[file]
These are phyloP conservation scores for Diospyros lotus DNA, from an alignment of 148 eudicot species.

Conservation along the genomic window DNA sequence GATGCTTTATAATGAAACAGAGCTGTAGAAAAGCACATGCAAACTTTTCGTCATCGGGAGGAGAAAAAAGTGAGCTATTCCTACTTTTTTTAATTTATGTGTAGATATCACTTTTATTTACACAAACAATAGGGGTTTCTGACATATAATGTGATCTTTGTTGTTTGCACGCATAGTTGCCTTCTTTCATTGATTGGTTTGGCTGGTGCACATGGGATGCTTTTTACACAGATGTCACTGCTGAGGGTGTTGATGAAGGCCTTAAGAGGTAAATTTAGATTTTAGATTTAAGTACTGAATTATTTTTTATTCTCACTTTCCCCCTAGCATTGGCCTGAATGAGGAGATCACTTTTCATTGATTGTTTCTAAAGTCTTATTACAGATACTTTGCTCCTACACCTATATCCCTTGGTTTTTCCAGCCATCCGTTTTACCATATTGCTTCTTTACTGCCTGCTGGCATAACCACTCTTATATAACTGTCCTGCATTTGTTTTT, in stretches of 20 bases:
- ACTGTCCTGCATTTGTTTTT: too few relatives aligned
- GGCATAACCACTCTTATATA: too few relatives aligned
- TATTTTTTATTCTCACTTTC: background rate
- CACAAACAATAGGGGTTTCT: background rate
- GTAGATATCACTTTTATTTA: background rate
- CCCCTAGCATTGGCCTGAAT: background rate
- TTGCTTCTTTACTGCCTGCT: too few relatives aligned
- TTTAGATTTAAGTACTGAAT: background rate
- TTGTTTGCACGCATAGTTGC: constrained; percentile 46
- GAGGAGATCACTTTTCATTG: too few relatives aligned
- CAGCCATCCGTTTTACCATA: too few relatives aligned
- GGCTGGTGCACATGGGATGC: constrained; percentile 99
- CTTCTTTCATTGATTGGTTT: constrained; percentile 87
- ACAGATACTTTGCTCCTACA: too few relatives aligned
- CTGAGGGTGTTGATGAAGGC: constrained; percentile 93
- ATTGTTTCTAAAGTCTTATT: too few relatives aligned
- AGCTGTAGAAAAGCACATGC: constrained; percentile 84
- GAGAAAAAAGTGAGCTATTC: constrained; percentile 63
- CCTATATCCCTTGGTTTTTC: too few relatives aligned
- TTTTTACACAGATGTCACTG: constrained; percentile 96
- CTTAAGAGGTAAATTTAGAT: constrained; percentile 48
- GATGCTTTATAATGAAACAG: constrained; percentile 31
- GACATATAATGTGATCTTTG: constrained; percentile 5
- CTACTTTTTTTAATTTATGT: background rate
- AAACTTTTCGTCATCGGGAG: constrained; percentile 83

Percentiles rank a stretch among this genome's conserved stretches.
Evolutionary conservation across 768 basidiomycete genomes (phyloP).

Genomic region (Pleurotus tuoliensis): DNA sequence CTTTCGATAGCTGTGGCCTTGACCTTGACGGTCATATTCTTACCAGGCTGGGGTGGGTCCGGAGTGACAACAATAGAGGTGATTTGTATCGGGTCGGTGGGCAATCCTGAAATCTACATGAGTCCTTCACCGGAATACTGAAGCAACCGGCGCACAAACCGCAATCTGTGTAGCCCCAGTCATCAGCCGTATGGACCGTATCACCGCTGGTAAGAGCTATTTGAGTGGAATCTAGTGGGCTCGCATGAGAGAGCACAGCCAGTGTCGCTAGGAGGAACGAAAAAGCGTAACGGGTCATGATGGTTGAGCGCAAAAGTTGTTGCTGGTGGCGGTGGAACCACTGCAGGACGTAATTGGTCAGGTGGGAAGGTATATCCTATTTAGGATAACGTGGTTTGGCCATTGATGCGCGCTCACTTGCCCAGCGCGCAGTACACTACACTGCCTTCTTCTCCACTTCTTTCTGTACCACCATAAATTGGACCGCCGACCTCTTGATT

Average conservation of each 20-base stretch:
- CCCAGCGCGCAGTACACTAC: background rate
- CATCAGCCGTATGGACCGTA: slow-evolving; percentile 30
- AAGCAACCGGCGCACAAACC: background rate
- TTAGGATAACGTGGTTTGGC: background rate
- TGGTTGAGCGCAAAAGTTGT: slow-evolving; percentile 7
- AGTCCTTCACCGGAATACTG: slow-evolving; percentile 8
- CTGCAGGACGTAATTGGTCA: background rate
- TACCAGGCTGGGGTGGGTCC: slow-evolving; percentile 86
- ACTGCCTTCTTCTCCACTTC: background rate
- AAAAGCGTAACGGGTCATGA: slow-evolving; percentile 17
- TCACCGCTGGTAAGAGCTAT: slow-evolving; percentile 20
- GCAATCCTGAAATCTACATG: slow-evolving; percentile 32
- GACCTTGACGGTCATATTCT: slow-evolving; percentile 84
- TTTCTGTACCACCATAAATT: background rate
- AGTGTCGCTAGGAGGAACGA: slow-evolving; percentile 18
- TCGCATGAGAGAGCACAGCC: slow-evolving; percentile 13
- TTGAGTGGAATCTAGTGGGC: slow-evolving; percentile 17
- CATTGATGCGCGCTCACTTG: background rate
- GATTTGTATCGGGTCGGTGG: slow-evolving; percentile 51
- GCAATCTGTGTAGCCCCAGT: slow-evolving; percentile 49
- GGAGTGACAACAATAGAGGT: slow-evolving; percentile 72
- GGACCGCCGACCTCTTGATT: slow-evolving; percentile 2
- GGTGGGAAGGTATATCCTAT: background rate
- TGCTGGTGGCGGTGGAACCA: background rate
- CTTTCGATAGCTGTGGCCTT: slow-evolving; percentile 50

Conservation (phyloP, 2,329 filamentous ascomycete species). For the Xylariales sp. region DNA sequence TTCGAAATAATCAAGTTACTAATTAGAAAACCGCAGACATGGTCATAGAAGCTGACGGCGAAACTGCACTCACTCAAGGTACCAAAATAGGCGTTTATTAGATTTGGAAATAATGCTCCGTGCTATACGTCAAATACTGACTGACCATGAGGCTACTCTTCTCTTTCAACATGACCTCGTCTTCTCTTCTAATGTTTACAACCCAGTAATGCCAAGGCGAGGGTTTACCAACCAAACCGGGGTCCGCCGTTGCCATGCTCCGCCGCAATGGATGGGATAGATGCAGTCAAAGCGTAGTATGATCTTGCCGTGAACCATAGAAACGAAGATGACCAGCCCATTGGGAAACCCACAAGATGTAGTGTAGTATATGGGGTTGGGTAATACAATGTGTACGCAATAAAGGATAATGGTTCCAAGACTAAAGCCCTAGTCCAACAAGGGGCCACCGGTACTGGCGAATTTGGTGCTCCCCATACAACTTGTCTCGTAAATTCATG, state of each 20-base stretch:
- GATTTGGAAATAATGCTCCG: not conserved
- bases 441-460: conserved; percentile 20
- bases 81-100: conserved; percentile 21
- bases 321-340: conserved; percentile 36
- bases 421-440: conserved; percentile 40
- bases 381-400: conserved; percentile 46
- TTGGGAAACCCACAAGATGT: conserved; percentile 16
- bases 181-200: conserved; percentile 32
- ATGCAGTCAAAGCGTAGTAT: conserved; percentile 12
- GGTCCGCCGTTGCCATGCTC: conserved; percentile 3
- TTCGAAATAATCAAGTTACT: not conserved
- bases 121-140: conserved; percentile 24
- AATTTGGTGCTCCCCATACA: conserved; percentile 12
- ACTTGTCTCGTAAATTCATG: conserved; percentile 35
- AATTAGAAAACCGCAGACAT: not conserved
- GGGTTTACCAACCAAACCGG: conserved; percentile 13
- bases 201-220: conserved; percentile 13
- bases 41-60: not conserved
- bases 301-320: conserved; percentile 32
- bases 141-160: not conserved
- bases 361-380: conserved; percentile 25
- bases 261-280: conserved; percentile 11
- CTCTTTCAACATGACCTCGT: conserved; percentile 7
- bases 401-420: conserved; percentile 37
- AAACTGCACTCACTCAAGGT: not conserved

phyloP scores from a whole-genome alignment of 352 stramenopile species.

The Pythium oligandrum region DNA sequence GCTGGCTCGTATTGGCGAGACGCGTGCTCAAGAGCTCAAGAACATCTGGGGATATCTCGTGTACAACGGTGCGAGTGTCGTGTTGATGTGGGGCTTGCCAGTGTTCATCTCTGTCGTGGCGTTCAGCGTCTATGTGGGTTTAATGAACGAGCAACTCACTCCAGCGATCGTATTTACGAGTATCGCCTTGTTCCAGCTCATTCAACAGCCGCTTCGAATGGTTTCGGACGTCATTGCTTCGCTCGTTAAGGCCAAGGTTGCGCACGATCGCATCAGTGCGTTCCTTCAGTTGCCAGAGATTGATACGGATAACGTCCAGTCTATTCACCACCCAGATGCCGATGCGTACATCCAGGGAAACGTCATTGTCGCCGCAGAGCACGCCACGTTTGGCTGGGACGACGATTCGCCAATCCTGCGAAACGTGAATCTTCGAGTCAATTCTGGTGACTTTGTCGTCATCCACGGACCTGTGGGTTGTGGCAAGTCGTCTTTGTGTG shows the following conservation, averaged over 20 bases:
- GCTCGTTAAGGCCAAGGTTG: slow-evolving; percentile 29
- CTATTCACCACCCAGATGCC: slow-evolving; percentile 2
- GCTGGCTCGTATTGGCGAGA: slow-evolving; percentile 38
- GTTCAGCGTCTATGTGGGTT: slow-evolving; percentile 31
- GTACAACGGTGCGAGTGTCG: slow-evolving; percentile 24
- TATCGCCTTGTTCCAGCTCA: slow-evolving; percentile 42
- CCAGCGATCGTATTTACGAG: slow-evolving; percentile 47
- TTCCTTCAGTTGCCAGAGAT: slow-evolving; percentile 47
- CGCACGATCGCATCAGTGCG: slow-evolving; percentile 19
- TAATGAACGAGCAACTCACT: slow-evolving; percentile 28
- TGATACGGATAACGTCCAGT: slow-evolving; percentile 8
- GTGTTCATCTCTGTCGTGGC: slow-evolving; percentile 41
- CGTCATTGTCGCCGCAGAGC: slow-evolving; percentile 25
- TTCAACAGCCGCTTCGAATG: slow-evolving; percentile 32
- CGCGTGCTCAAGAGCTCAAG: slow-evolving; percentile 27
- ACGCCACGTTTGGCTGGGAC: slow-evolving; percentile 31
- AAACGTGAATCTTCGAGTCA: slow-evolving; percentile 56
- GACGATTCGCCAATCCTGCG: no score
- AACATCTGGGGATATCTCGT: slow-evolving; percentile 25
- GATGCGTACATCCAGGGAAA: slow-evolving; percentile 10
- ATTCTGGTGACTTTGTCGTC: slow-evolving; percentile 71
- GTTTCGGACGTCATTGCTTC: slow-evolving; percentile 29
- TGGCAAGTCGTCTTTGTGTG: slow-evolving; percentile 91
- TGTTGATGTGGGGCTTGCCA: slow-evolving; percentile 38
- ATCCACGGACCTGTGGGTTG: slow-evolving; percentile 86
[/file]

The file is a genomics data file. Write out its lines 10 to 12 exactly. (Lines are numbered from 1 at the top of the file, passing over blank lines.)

- TTTAGATTTAAGTACTGAAT: background rate
- TTGTTTGCACGCATAGTTGC: constrained; percentile 46
- GAGGAGATCACTTTTCATTG: too few relatives aligned